dhcpcd not killed

DJ Lucas dj at linuxfromscratch.org
Fri Aug 17 23:08:20 PDT 2007


David Olsson wrote:
> This got lost, I think.  So here it is again.
>
> On my BLFS 6.2 system, the SysVinit script
>
>     /etc/rc.d/init.d/network stop
>
> does not kill dhcpcd.  Tracing it to the script
>
>     /etc/sysconfig/network-devices/services/dhcpcd
>
> it turns out that if the dhcp lease time is infinite, the script believes that dhcpcd exited after startup.  Such is not the case, and I don't see in the dhcpcd docs that it should be true.  Is anyone familiar with these scripts?  The question is, shall we eliminate the check for infinite lease time, and kill the running dhcpcd.
>
>   
No...have to account for multiple interfaces.  Also, this was the case,
it did exit at one time...I verified that it worked when the change was
made to the scripts...I almost always use RL1 to test service scripts.
> Why hasn't anyone noticed this, you ask?  Because shutdown sends dhcpcd a terminate signal and dhcpcd is well-behaved, that being what it expects.  However, if you
>
>     telinit 1
>
> then
>
>     telinit 3
>
> you get a nasty error message that interrupts the SysVinit sequence and tells you you'd better track down the problem and report it.  So I did.
>   
If the interface was downed correctly, then there should be no address
assignment, doesn't matter if dhcpcd is already running.  Seems like
something might have been broken in newer dhcpcd.  Quick thought, does
the lease info file still exist in RL1?  If the lease info file is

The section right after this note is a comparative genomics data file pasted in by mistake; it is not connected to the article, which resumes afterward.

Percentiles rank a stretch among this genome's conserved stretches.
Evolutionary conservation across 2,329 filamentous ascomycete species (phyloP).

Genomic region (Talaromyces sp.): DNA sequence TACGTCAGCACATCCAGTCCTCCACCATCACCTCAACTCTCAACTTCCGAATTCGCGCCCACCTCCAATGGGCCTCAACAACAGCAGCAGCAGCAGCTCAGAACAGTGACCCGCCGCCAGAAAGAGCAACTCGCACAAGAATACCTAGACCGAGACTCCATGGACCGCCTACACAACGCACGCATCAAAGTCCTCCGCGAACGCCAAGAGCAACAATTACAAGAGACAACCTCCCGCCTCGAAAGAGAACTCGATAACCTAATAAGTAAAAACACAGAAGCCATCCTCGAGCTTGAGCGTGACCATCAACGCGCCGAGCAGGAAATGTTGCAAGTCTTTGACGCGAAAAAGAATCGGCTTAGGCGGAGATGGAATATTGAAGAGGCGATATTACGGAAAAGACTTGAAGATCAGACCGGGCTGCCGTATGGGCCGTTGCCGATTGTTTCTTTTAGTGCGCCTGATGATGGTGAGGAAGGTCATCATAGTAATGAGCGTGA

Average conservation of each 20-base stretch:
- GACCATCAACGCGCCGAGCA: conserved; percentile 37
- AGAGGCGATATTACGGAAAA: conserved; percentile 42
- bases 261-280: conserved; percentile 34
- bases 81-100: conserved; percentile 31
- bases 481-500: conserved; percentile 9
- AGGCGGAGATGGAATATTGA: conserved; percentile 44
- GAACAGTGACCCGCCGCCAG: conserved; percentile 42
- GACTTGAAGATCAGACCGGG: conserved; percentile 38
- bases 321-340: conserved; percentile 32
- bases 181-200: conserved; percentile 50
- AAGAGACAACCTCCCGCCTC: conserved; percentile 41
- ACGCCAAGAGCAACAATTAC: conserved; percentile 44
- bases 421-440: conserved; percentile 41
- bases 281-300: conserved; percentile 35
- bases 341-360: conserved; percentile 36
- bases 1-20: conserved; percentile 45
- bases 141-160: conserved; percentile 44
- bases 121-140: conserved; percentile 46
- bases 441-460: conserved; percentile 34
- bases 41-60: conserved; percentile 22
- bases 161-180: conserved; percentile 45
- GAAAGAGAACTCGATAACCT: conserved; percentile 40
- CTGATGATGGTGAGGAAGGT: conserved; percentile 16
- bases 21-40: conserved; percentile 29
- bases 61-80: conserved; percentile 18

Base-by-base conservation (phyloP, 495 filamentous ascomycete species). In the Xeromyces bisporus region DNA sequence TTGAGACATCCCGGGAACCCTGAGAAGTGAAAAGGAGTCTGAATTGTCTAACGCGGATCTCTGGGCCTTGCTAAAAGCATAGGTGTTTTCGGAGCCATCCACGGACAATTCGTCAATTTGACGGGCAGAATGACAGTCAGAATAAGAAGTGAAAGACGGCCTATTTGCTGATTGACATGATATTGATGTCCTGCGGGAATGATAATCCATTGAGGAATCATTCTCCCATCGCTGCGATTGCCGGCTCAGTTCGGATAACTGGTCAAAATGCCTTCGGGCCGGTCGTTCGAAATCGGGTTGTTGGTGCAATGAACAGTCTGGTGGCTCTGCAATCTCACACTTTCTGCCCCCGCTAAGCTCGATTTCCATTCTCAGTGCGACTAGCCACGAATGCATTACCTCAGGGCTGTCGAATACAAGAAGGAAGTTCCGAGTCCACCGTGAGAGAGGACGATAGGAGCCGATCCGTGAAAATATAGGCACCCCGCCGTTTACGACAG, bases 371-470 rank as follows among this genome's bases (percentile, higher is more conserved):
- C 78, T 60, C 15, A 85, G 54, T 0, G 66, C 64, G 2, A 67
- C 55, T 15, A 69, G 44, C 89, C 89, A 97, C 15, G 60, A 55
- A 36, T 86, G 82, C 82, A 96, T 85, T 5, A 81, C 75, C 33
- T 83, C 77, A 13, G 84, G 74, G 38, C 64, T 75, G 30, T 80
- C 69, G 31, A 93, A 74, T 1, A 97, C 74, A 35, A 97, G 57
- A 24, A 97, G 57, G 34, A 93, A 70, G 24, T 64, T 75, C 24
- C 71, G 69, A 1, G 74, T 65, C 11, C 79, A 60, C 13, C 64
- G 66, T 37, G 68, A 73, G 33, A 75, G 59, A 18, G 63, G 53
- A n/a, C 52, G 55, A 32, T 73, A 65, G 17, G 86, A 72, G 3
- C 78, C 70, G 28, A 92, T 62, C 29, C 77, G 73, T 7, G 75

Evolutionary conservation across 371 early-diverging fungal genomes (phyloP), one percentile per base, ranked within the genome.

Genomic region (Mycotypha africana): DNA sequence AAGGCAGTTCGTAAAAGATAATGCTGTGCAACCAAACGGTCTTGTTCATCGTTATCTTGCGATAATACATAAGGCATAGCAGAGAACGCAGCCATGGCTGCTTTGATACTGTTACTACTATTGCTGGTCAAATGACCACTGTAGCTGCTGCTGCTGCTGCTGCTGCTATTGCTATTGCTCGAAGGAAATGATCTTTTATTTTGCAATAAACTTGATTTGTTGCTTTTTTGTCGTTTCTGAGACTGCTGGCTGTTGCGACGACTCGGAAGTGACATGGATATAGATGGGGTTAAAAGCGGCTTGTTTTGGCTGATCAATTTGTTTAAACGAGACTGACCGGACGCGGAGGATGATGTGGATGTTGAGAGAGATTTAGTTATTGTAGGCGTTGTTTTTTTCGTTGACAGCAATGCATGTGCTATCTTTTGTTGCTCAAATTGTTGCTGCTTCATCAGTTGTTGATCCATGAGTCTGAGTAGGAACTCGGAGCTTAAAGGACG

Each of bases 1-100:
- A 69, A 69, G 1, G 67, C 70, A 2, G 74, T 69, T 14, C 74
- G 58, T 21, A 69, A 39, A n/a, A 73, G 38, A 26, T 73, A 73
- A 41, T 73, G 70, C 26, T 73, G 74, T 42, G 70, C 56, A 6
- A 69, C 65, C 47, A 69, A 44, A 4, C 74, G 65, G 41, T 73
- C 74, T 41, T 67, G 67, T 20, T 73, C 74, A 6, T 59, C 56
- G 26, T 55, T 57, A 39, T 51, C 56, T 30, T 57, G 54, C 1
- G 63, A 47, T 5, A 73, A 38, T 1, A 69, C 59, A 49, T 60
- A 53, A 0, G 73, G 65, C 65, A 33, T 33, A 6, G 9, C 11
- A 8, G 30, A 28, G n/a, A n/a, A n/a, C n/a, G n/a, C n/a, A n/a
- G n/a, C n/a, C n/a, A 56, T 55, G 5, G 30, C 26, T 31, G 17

removed, does it then work correctly jumping back into 3?
> Additional Point:  If the scripts DO kill dhcpcd, they do it with
>
>     dhcpcd -k
>
> which does NOT seem to be the recommended way to stop dhcpcd.  With '-k' dhcpcd destroys the ip info cache, so that next time it will request a new ip address, rather than first trying to reestablish the old one.  dhcpcd EXPECTS to receive a terminate (SIGTERM) signal, in which case the cache is preserved.  It looks to me like if we do not set DHCP_STOP in
>   
Bad assumption.   SIGHUP, or the -k switch, *is* the preferred way to
terminate a lease provided by dhcpcd for the majority of users (LANs). 
The current manpage doesn't mention it, but IIRC, with the -k switch you
can release by interface.  When using -k (or if SIGHUP is received),
then a DHCP_RELEASE is sent to the DHCP server, as should almost always
be done unless you don't want the server to know you've gone.   I'd much
rather get a resolution failure right off the bat than to wait for a
connection attempt to time out.

The exception is usually cable modem users.  IME, cable companies don't
like to give static addresses on consumer packages...or if they do offer
you one, it's be almost as cheap to get 5 addys in the business class
package.  But in most scenarios, it's the server's job to assign an
address, not the client's job to make a suggestion to the server.

I should also put out the disclaimer:  This is the way dhcpcd *used* to
behave...I haven't used it in a long time.  I think it was me that added
the check for the infinate lease after a bug report was submitted, but I
can't remember how long ago, or how many versions ago that was...Hell,
I'm not even positive that I made the change, but I do remember the
conversations about it.


-- DJ Lucas




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